DATA-ORIENTED DESIGN The hardware will thank you.

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Questions from a reader 03/01/2012:12:42:00

* Could a managed solution eventually draw closer to, or overtake, unmanaged code; can automatic detection of usage patterns help close the gap?

We've already seen how sometimes managed code can be faster than unmanaged with the controversial "Java faster than C" article. The reason behind this can only be attributed to performance tweaks that can be applied when the virtual machine's runtime compiler made data oriented optimisations. Data-oriented design can and will be leveraged by everyone that's interested in performance, not just those developing software products, but also the languages that other developers work with.
Usage patterns have often been seen as the holy grail of compiler analysis. The idea that a compiler can figure out what you meant, then implement it in the best way possible. This fairy tale is impossible in statically compiled code, as by definition it is compiled without access to the final data on which the process it run. Managed code can make runtime modifications to its processes, and thus has the opportunity to do realtime data directed optimisations.

Managed code is almost certainly going to to be faster than any naively written unmanaged implementation.

* How portable are these solutions? Are PS3, XBox, PC architectures too different to formulate a common solution? What additional development / maintenance cost does that introduce?

Part of the reason why data-oriented design has been seen as a controversial subject is that the x86 platform's design was influenced heavily by the object oriented programming paradigm. While the hardware we know and love/hate is reasonably good at processing object oriented branchy code, it's not because it's a good general purpose CPU design, but because it's been designed to run existing software faster than the competitor's CPUs.

If it were not for object-oriented design, we would probably be not having the "shift to parallel" discussions this late, nor would we have such large caches on our CPUs. We might not even have spent so much time developing technologies to their fullest such as the out-of-order processing hack, or the CPU resource sharing technique known as hyper-threading.

Because object oriented design tends to require some specific features of a computation system, it has decided the fate of many desktop CPU manufacturers design projects. Only outside desktop, where software is written for the hardware because there is only one customer, one platform, has there been good examples of leaving behind the features required by object-oriented design. The CELL BE is a good example of a piece of hardware that given the write technique, blows away the competition on a processing power per watt or dollar valuation. However, because the main target of the CELL BE was high business or games development, the bad press from the less adventurous developers caught on and has made the CELL out to be a failure.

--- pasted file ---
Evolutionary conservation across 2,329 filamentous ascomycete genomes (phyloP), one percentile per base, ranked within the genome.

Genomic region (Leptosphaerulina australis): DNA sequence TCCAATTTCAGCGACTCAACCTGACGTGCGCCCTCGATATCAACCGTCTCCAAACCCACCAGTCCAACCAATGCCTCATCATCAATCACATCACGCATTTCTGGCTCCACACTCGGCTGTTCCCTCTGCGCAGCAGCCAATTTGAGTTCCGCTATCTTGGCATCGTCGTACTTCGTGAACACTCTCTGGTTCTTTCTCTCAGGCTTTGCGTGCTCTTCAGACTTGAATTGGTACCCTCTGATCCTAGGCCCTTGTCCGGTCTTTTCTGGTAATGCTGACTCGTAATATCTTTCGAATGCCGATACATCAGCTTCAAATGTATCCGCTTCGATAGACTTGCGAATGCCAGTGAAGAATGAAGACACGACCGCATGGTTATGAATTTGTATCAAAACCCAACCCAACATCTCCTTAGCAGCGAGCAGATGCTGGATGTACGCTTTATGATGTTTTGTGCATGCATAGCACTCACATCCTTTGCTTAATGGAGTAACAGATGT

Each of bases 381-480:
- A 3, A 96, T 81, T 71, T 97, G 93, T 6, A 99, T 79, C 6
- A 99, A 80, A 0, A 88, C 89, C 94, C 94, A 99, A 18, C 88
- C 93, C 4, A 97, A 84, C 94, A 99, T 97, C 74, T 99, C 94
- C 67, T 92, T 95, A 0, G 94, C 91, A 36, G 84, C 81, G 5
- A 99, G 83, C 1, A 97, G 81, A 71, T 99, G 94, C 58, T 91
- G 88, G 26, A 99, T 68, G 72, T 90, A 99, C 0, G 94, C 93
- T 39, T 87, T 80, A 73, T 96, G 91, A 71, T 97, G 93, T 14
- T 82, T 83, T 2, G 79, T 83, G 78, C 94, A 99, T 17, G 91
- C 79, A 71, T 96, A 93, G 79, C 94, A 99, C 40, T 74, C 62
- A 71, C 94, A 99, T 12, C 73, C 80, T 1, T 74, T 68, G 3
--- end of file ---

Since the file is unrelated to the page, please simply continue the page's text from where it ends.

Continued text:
As to portability of solutions, most data-oriented solutions are better because they concentrate on what needs to be done rather than what might be pretty to someone who likes to read abstractions or object-oriented code. This difference pays off on all platforms, from micro-controllers to quad core x86 machines. Most example code of how to write better code for the PPU or Xenon can be compiled for x86 and still see some marginal improvement. The reason the code isn't greatly better is that the x86 is very good at reducing the impact of Object-oriented code, but it can't fix it completely.

* Does DOD has a place outside game dev? Are games a special case, in that once released, the code is often not supported after a few patches? And you can't just throw more hardware at the solution with console dev.

Any place where resources are not limitless, DOD is preferable. Not only does it allow for simpler to reason about code, and also simpler to maintain due to an inherently transform oriented approach to problem solving, but it is faster and more efficient. There are hardly any areas of coding where being faster at no cost is something to be seen as a disadvantage.

DOD as a games development paradigm is a fallacy. Every minute you spend developing code to get around a language feature, or to make some code look nicer, or play well with others due to the unnecessary restrictions put in place by the object oriented language you are lumbered with, is a minute lost forever. There is no evidence that object-oriented design makes working on large projects easier, but there is evidence that it makes it harder (see large-scale C++ development for some eye-openers.) You only have to look to really big business to see that the 10Mloc+ projects are normally made up of smaller transforms, an inherently data-oriented approach to development, each with separate and specialised code, potentially running on separate and specialised hardware.

The only reason why DOD could be considered games development only is because games development doesn't naturally consider this standard way of solving data-transform problems in a sensible manner and needs a name to guide it back on track.